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Ecorse council demands mayor step down

George Hunter
The Detroit News

Ecorse — A day after Mayor Lamar Tidwell was reelected, members of the City Council on Wednesday demanded he step down.

The call for Tidwell's resignation centers around a 2006 Chevy Trailblazer the mayor claims he bought in February 2017 for $500 from an Ecorse police corporal. New Public Safety director Joseph Thomas wrote in an Oct. 22 memo there's no record of the sale, and that the mayor improperly handled the SUV's transaction.

Lamar Tidwell

"It was a violation of the City Charter, a conflict of interest and abuse of public office," said Councilman John Miller, who introduced a motion that Tidwell resign. The motion passed, 4-2.

"Ridiculous, ridiculous," the mayor replied during the Zoom meeting.

Mayor pro tem Darcel Brown also introduced a motion to ask the Wayne County Prosecutor's Office and Michigan attorney general to investigate the findings Thomas laid out in his memo. Brown's motion passed unanimously, with Tidwell also voting to ask for the probe.

In Tuesday's election, Tidwell defeated challenger Jeremy Renshaw, 77.9% to 21.4%. 

The allegations of impropriety by the mayor were made amid an ongoing FBI/Michigan Attorney General's Office investigation into what an FBI Detroit Area Public Corruption Task Force agent called an "orchestrated cover-up" by the former Ecorse police chief and other officers after questions were raised about their handling of stolen vehicles.

Tidwell also is the subject of that investigation, Thomas wrote in the Oct. 22 memo to city administrator Richard Marsh. In the memo, Thomas said the FBI task force is investigating the Trailblazer, which in February 2016 had been forfeited by the Hamtramck Police Department.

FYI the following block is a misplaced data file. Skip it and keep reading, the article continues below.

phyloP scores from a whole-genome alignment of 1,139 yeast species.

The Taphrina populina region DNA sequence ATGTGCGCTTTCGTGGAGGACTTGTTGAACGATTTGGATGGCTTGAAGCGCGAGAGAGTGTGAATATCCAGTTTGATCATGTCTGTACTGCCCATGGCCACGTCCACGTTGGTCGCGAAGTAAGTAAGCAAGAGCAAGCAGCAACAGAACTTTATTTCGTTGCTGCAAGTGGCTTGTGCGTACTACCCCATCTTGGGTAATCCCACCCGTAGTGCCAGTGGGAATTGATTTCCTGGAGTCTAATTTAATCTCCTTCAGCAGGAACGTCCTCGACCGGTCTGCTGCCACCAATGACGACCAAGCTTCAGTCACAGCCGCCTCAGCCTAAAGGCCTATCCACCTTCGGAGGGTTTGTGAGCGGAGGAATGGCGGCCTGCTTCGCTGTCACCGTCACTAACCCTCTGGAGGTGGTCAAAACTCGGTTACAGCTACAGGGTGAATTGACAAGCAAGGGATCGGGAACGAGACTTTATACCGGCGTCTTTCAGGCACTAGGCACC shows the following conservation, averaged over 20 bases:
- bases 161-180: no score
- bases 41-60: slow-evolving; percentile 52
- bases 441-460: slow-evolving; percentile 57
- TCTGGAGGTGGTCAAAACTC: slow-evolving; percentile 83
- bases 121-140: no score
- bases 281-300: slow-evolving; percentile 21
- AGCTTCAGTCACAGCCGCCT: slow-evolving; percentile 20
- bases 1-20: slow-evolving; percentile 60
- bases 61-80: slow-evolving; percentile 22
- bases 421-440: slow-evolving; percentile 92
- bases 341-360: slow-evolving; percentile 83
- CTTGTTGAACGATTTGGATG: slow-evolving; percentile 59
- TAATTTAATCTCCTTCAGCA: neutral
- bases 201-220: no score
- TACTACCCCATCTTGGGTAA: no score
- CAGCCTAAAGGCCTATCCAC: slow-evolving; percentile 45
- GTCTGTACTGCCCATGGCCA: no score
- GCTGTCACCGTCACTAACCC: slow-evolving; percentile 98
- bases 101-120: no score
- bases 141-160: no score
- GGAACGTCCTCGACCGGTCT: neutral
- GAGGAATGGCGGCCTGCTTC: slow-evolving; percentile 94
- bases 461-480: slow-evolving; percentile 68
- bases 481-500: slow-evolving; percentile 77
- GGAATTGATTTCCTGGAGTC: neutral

Hamtramck was a member of the former multijurisdictional auto theft taskforce COBRA, which also included Ecorse, Detroit and Highland Park. The COBRA unit was disbanded in 2017, after Detroit police officials complained that Ecorse and Highland Park police improperly processed stolen vehicles.

The call for Tidwell to step down is the latest in a series of accusations of improprieties surrounding Ecorse's handling of stolen cars. Three Ecorse police officers have separate whistleblower lawsuits against the city, claiming they were punished for trying to expose the alleged corruption.

Former Ecorse police Chief Michael Moore claimed that Detroit police Chief James Craig told him during a 2017 meeting, "you're doing illegal stuff," because of how his officers were processing stolen vehicles. Craig denies making the remark.

Detroit police Lt. Michael Parish, who runs the department's towing operations, said Ecorse officers were improperly using the Law Enforcement Information Network computer system when logging stolen vehicles.

In the latest accusations, Thomas said the mayor improperly handled the Trailblazer. After Hamtramck police forfeited the vehicle, Thomas wrote in the memo that it "was listed as Abandoned and registered to the Ecorse Police."

The mayor ended up driving the SUV. He said Ecorse police Cpl. Kevin Barkman sold it to him for $500 — but, Thomas wrote, "the City of Ecorse Treasurer Marilyn Oliver has no record of receiving a check or cash for the vehicle purchased from CPL Barkman. There was no record indicating the vehicle in (question) was sold at a public auction (or) used for a police purpose as prescribed by law."

Barkman also is being investigated by the FBI, according to an affidavit filed by by Peter Acklerly, a Michigan Attorney General special agent and FBI task force member, who alleges "false statements" were made by Ecorse officers about a 2014 Ford F-150 truck that was stolen from Chesterfield Township in 2016. Barkman wound up driving the truck.

Attempts to reach Barkman were unsuccessful.

After Thomas became police chief last month, he started his own investigation into the allegations. In a summary of his probe, he wrote: “Based on the above circumstances and facts, it appears that the Mayor of Ecorse, Lamar Clarence Tidwell, was in possession, owned and sold the aforementioned vehicle. Therefore, his actions were in violation of the City Ecorse Charter ... he knew or should have known the vehicle was not purchased according to law and standards of the State of Michigan and the City of Ecorse.”